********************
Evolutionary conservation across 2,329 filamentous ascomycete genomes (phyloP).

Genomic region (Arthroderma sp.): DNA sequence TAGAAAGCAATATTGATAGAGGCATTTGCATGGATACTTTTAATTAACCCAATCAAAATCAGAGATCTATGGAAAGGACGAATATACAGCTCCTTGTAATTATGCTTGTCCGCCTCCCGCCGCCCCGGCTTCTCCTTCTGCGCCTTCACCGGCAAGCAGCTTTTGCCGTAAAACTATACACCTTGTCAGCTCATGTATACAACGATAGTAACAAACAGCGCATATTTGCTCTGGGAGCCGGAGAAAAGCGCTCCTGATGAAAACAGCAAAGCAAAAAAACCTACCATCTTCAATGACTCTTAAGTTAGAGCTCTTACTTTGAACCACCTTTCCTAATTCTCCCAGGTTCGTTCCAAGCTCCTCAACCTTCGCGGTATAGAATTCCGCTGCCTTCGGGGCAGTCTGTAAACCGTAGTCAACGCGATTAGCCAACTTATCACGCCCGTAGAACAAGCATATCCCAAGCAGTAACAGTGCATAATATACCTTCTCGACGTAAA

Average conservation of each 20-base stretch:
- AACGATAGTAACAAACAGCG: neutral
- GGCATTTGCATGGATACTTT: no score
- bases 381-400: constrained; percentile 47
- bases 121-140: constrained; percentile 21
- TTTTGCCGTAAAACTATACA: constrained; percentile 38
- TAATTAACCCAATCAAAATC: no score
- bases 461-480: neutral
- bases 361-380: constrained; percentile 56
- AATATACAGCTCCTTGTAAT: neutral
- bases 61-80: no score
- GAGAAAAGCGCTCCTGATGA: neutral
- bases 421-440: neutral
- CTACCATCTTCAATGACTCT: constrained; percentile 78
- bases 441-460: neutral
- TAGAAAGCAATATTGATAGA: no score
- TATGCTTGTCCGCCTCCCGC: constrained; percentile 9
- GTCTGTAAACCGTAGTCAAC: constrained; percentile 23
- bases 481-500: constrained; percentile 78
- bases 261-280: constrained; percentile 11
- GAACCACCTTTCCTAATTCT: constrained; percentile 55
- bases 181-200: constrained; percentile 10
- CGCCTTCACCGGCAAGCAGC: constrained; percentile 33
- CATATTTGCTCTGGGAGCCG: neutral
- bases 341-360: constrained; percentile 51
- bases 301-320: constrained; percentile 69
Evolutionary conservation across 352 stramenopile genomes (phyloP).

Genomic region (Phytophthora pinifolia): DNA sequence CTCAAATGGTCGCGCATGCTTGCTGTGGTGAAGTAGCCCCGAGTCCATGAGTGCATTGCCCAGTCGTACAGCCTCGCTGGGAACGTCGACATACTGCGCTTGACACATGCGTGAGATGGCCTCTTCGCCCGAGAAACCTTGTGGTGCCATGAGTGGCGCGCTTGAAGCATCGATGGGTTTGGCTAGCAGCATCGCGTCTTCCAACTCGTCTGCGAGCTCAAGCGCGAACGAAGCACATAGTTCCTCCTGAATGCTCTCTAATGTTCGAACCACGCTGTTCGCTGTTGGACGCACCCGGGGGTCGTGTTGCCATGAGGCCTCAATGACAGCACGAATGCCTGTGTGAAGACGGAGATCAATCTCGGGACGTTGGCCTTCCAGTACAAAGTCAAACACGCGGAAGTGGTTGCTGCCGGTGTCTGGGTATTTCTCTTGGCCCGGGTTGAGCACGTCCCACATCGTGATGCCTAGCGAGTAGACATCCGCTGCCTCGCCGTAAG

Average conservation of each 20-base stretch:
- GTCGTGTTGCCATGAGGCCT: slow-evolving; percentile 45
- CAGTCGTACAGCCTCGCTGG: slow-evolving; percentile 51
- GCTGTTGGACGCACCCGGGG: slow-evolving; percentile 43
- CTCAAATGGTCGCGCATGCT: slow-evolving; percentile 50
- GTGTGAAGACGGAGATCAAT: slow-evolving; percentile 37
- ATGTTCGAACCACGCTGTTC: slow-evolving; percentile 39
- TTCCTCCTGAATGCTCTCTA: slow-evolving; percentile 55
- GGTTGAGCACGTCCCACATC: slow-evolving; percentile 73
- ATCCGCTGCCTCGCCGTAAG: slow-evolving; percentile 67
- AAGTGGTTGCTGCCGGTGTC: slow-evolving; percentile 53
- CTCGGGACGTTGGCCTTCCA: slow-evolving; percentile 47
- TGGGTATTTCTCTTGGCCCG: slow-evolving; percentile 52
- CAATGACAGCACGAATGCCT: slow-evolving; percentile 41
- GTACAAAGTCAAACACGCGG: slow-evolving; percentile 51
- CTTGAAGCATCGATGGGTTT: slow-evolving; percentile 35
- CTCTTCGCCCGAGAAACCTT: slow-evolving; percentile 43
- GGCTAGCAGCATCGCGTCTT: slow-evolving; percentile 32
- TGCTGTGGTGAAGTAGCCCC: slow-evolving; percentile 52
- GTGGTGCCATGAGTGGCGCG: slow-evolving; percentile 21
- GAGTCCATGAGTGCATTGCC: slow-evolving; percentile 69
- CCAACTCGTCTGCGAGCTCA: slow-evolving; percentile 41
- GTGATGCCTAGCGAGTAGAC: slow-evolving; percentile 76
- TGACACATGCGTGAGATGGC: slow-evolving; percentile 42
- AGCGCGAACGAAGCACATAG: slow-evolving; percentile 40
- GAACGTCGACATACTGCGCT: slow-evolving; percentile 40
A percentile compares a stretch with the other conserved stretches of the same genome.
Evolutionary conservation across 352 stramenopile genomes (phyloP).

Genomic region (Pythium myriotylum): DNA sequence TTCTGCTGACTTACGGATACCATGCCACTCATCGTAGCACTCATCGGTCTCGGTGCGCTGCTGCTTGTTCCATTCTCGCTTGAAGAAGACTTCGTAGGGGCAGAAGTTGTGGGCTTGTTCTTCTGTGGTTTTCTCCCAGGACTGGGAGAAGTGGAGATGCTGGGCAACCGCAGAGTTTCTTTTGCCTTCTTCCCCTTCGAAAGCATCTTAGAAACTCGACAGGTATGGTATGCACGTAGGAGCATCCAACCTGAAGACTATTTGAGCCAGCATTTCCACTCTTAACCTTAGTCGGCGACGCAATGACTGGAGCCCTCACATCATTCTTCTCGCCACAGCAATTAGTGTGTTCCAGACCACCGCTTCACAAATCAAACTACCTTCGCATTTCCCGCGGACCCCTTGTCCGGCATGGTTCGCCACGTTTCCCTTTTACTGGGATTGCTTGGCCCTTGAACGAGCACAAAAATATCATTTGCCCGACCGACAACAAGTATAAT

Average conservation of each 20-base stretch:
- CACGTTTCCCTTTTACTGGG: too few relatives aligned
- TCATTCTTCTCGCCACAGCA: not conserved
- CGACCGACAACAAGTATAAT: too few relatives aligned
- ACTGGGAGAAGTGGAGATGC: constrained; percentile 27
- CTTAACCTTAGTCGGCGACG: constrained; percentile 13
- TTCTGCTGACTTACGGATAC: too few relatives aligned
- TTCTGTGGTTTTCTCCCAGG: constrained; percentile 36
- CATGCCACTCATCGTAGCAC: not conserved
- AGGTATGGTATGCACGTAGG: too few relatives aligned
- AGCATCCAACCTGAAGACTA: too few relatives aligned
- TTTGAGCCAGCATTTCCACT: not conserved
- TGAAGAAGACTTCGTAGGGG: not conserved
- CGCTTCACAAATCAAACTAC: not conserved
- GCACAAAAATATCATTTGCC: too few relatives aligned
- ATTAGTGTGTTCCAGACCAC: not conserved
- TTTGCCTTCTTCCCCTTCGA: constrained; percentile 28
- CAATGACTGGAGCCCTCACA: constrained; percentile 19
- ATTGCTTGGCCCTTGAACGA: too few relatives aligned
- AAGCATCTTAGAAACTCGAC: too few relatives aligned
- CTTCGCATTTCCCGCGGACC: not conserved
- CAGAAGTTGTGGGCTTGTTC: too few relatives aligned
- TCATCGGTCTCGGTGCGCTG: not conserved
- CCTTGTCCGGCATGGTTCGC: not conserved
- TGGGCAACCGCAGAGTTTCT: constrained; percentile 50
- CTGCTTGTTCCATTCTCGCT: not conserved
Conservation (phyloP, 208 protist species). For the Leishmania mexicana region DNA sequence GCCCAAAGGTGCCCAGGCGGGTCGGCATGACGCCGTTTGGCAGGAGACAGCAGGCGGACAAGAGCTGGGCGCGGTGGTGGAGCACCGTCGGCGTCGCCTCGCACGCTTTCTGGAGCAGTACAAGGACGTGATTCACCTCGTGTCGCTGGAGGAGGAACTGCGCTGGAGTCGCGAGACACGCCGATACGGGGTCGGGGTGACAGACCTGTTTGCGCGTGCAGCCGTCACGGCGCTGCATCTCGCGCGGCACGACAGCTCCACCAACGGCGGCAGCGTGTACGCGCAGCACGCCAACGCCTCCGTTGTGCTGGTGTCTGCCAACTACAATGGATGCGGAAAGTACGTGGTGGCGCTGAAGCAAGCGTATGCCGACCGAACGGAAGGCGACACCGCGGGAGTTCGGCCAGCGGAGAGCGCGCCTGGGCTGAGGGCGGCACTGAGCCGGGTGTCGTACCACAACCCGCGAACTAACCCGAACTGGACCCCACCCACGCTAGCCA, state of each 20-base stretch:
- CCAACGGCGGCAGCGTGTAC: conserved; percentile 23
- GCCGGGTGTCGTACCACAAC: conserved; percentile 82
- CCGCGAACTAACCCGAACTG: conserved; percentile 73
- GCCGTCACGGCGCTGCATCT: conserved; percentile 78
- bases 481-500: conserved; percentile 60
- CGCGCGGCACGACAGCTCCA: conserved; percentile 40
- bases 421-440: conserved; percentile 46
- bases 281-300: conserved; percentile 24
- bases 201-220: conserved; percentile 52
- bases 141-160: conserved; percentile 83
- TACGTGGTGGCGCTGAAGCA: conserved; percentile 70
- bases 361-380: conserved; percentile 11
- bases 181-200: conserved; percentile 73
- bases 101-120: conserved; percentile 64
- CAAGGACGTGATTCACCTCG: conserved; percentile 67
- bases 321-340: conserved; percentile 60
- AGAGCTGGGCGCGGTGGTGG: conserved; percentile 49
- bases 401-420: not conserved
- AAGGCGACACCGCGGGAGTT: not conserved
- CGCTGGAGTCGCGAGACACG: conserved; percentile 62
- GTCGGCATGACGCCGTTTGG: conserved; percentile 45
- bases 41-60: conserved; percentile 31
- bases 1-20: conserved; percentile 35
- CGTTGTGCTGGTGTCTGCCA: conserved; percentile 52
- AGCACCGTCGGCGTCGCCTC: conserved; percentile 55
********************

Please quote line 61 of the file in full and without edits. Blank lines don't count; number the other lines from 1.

- CACGTTTCCCTTTTACTGGG: too few relatives aligned